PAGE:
This is my favorite time of year to drink outside. There’s something about huddling around a blazing fire pit, holding onto a steaming mug filled with a toddy or hot buttered rum to keep your hands warm. It’s more fun than sitting on a rooftop with a frozen daiquiri on Memorial Day: It’s primal, and depending on whom you’re with, it’s either convivial or incredibly romantic.
(There’s nothing wrong with drinking a cold beer around burning logs, either, as long as you don’t spill it on your scarf. Then it’s just cold.)
Not every bar can have fire pits on the patio, so a growing number of places offer hot drinks outdoors without the open flames. Sipping your glogg around a glowing orange heater isn’t as much fun as a fire — you miss the popping and sparks, for one — but it’s a perfectly acceptable alternative, especially when you toss in a great view or happy hour.
No matter what you prefer, there are options out there for when the temperature drops.
Fire pits + hot drinks
555 Eighth St. NW. 202-783-6060.
I love Poste’s private courtyard in winter, with its comfortable couches covered with pillows and furry blankets, all-weather armchairs and cauldron-size iron fire pits filled with logs. But its outdoor bar isn’t always open when you’d expect it to be. Case in point: I stopped by around 7 p.m. last Friday to find the fire pits crackling and people chatting at tables under heat lamps, but the bar itself was locked up tight. If the outdoor bar is closed, order your drinks inside and carry them out yourself. Pi-Tea the Fool has a cringe-inducing name but offers unique flavors: It takes bright, tropical fruit notes from African Nectar tea, richness from an aged Zacapa rum and some caramel sweetness from agave. The hot cider — dubbed Which Cider the Aisle? — gets some punch from Calvados, but it’s more pleasant than special. Drinks range from $11 to $13, and there’s a special fondue menu if you want to cuddle up.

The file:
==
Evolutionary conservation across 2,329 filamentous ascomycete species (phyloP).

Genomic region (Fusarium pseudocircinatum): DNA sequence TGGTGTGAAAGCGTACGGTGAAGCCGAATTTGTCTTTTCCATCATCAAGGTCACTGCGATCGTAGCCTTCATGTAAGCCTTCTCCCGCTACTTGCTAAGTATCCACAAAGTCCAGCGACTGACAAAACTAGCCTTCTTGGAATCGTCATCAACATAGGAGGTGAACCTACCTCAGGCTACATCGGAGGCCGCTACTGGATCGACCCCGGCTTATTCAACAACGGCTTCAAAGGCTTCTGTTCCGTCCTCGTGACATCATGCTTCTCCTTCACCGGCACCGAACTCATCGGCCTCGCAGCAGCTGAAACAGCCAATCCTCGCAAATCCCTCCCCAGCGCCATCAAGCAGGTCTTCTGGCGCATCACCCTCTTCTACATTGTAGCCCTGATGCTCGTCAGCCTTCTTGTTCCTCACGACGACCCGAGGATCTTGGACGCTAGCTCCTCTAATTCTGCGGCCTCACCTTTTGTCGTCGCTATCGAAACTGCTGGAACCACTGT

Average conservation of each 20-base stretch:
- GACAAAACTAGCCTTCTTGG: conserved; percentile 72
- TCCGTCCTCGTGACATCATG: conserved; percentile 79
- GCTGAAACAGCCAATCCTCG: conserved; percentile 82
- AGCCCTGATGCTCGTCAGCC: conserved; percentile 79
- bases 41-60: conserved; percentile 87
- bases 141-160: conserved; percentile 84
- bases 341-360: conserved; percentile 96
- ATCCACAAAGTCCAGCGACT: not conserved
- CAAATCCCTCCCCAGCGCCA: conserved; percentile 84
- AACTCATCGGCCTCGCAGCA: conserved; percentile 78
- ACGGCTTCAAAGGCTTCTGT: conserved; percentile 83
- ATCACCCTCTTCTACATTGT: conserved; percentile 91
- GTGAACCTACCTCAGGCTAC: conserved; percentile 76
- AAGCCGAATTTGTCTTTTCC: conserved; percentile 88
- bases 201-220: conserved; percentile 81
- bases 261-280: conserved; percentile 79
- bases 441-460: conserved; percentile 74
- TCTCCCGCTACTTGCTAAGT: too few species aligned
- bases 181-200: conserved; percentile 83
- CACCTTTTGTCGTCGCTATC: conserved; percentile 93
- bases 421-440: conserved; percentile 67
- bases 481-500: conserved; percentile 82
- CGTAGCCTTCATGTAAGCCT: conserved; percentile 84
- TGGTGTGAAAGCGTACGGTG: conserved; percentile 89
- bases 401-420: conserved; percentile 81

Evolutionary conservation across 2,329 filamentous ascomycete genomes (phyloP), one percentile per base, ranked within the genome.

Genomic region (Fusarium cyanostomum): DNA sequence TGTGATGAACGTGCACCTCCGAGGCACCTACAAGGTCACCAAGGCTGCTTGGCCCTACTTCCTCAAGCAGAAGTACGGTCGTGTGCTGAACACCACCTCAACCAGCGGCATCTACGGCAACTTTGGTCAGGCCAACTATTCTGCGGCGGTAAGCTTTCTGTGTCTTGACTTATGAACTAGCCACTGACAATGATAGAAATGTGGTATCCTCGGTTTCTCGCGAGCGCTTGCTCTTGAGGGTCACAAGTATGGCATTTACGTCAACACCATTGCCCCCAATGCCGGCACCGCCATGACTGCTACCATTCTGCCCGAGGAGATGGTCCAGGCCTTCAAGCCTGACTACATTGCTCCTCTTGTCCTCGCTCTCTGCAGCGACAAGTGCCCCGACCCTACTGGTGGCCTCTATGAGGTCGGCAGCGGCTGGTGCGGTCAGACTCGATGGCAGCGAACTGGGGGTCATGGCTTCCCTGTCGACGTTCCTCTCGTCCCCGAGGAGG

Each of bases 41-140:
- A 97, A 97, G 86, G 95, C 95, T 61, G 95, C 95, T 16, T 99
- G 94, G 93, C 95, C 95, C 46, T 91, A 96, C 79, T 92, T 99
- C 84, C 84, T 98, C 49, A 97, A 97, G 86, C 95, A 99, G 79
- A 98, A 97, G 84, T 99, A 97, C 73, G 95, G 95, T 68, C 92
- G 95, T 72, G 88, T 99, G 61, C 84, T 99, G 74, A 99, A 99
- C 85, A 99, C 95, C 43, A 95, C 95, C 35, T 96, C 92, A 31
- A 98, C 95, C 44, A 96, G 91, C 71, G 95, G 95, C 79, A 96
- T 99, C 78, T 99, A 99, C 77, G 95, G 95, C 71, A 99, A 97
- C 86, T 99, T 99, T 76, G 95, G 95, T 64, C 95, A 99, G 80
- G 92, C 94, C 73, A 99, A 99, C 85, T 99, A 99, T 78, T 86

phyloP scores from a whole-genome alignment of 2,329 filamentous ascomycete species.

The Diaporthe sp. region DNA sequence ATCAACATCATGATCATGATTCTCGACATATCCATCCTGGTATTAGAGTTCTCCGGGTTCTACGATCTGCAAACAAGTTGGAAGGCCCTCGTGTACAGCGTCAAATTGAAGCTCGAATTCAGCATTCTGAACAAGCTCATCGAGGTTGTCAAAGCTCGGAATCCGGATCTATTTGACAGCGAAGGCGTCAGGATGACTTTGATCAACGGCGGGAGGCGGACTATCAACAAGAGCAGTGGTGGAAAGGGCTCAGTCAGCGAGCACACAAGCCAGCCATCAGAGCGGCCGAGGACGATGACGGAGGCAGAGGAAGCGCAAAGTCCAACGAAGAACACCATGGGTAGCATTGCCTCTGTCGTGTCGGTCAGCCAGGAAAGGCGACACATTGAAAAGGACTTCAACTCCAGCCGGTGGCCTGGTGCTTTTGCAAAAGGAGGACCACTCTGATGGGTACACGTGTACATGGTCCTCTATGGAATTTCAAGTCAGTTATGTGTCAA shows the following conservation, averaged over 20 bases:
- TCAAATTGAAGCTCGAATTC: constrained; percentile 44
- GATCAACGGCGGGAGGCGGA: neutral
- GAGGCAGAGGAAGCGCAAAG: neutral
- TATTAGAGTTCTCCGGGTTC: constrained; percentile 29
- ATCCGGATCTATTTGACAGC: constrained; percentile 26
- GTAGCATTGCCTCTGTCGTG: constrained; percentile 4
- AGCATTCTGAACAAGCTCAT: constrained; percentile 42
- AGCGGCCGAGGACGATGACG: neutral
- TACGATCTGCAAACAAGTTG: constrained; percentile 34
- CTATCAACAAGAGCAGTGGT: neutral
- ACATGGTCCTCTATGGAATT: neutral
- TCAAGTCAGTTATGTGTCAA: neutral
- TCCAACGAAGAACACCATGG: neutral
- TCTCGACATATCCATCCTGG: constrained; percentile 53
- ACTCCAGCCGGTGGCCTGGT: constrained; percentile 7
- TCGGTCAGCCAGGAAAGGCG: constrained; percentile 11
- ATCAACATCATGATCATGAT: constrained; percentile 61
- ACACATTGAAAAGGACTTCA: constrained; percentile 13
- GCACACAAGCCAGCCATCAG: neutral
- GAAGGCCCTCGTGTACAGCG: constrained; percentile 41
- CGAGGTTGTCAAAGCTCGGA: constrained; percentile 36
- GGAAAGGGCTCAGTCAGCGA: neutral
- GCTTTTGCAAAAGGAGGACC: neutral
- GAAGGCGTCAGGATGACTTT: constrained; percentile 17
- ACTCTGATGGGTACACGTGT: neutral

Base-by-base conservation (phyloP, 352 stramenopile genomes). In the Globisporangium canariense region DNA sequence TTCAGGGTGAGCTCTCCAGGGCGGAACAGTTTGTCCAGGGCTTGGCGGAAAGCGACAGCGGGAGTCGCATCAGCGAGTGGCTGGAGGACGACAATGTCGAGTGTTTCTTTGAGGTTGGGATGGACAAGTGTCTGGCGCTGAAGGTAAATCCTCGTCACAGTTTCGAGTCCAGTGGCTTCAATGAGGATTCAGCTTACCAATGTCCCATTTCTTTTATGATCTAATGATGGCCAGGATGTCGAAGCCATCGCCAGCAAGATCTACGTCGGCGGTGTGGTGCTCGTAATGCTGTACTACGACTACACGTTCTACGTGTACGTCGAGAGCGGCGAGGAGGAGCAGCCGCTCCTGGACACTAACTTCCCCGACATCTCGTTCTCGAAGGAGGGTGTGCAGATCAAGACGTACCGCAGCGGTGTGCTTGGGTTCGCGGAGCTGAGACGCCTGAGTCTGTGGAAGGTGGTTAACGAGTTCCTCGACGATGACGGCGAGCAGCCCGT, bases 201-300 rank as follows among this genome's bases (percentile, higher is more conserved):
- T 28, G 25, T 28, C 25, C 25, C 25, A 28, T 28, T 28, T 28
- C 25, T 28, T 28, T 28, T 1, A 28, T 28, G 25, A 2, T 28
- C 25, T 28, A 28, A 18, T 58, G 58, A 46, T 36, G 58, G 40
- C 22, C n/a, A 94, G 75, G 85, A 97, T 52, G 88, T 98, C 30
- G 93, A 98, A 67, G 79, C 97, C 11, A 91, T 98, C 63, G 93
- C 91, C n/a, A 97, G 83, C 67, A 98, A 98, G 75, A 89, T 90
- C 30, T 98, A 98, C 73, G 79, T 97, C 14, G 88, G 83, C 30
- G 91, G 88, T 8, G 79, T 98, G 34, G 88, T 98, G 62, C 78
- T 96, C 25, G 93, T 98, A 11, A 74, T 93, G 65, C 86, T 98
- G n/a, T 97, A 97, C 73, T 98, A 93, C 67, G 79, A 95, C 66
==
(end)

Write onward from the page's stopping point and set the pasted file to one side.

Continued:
3234 11th St. NW. 202-332-3234.
On a cold night, there’s no better place to be in Columbia Heights than near the gas-powered fire pits on Room 11’s patio. The hot cocktails rotate every few weeks and cost $9 apiece: There’s usually one cider or mulled wine, and one toddy-esque drink. This week’s selection, Corduroy’s Lost Button, is a sweet and complex applejack drink, which gets its body from maple syrup and the smooth caramel-and-bitters flavors of Averna. Because patio seating at Room 11 is always in demand, there’s a good chance couples will wind up sharing the fire pit with others, so this might not be the best place for a heart-to-heart. The patio is open until at least 11 p.m., but after that, it’s “based on demand,” so if there aren’t customers, everything will be put away. (This is more common on weeknights than weekends.) Arrive after dinner for the best chance to get a seat.
Fire pits + cold drinks
1200 Bladensburg Rd. NE.